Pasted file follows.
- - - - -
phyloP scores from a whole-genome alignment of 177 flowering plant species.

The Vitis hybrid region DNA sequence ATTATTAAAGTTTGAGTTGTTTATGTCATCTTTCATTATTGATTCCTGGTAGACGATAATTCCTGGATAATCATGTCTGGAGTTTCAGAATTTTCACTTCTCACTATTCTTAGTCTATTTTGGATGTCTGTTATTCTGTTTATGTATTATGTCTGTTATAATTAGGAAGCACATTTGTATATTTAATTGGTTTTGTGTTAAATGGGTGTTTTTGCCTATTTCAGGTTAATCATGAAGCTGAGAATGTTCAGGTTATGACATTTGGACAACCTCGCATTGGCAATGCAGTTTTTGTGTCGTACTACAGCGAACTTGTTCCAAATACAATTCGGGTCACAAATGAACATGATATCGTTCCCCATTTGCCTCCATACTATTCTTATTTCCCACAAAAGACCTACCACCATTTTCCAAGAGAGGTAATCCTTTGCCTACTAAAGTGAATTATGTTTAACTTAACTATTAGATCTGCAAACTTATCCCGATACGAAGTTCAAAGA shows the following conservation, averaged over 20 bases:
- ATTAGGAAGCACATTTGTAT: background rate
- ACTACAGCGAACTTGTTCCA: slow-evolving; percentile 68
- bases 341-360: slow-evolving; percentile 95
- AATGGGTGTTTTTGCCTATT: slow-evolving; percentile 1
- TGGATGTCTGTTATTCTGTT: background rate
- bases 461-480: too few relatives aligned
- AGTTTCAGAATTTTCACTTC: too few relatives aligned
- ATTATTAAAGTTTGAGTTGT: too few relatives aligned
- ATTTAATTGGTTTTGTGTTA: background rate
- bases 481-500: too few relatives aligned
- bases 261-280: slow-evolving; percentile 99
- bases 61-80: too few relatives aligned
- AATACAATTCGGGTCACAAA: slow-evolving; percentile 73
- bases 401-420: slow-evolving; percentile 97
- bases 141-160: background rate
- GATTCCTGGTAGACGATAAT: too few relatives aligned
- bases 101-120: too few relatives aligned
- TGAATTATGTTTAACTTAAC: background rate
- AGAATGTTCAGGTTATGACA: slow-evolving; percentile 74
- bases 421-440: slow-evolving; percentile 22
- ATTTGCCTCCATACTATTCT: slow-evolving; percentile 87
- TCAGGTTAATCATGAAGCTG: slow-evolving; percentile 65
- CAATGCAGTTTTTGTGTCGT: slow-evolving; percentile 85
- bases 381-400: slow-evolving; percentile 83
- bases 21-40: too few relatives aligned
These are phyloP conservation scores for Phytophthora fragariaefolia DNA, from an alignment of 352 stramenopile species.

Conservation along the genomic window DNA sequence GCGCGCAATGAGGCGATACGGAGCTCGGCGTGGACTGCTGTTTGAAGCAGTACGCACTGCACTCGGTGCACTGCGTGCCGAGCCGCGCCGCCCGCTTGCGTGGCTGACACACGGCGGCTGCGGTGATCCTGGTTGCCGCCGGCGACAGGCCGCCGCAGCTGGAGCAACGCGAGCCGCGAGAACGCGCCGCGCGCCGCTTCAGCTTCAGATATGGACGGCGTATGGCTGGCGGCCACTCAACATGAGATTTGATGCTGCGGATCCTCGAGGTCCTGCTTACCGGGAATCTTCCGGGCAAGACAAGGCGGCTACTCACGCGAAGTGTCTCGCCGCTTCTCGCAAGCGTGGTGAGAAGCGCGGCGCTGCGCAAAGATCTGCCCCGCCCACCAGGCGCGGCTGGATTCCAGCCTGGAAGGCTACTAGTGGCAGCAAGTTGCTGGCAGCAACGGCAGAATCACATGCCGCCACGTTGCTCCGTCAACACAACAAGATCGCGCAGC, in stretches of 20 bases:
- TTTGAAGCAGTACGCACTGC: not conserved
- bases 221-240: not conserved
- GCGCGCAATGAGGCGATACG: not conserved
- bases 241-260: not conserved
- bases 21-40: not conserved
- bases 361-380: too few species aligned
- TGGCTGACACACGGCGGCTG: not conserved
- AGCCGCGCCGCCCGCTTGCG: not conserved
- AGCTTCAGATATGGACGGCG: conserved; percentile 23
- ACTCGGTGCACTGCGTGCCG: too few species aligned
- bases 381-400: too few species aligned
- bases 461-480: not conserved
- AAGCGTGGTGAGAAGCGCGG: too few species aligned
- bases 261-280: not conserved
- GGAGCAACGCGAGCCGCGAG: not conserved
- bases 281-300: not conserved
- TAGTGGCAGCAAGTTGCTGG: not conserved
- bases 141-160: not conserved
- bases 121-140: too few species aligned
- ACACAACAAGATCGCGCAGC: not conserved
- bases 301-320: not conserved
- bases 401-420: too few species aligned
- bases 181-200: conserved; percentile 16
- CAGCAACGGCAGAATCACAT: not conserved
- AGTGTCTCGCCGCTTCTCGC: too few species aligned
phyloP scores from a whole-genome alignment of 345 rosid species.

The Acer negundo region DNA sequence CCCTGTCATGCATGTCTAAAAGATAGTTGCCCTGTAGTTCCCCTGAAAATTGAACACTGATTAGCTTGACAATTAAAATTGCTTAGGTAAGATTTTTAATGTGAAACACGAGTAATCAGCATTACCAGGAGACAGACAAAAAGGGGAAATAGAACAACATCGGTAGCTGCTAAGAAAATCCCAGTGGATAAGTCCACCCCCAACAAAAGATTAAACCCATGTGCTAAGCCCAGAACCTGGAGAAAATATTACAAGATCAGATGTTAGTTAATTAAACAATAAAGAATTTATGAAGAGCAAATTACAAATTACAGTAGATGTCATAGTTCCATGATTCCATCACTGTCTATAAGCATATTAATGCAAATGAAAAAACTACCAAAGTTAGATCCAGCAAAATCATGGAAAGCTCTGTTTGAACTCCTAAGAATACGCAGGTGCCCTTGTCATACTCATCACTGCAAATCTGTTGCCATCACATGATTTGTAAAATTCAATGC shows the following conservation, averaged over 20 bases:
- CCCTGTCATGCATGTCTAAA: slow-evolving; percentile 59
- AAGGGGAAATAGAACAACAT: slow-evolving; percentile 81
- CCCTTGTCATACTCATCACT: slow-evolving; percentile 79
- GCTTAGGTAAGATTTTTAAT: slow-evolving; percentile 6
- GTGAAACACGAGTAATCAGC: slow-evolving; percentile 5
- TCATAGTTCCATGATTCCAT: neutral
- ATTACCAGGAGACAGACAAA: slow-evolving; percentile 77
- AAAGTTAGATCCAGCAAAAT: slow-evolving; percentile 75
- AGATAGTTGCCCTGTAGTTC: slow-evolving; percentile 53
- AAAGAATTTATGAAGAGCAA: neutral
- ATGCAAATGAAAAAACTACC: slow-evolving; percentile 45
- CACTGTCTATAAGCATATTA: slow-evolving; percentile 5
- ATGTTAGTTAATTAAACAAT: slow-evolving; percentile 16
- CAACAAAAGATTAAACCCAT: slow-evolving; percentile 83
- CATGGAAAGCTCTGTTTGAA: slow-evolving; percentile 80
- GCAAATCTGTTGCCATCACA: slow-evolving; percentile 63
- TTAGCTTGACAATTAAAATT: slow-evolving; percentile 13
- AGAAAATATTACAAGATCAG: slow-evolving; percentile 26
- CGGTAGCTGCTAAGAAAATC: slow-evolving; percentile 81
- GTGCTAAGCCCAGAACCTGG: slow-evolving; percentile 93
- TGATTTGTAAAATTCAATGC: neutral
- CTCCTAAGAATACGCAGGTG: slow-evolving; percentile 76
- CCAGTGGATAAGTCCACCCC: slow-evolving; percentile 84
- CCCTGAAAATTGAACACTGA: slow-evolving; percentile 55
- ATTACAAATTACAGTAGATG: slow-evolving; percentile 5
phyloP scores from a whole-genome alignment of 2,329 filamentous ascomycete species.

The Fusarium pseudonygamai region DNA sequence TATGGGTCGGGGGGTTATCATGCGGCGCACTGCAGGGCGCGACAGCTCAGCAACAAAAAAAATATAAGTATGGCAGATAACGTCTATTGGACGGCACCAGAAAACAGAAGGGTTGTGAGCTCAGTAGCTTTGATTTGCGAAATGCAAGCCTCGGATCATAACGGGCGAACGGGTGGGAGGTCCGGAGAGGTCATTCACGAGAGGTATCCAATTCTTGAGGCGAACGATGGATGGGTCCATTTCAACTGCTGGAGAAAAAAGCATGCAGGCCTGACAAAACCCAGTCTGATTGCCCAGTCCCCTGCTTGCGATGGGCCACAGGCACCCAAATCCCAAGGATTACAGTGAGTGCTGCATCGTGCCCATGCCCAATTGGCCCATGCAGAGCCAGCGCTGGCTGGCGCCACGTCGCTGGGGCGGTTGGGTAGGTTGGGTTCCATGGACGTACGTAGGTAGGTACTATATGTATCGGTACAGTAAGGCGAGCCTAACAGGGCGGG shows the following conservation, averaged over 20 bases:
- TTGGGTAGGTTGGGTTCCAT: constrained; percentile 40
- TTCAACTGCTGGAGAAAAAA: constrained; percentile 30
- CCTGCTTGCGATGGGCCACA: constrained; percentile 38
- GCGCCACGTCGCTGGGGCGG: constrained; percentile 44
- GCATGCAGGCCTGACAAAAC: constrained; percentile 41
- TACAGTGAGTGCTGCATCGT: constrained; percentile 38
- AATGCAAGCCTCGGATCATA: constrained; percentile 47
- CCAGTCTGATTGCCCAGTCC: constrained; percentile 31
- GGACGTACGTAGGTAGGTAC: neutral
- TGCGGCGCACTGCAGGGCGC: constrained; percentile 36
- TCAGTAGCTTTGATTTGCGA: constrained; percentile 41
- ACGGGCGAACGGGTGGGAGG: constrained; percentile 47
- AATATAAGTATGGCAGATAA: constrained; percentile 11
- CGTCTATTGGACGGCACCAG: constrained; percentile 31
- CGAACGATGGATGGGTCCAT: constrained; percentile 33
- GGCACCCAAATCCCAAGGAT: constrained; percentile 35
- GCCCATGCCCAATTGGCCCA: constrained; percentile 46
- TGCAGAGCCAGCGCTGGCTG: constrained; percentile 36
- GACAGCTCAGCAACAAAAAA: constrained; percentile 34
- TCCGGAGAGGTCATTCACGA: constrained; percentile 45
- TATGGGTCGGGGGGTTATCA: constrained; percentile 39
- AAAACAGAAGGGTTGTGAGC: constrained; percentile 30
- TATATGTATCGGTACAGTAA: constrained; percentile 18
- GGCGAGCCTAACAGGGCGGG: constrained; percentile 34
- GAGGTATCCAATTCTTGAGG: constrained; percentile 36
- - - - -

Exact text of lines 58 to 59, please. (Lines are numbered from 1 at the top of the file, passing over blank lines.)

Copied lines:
- AAGGGGAAATAGAACAACAT: slow-evolving; percentile 81
- CCCTTGTCATACTCATCACT: slow-evolving; percentile 79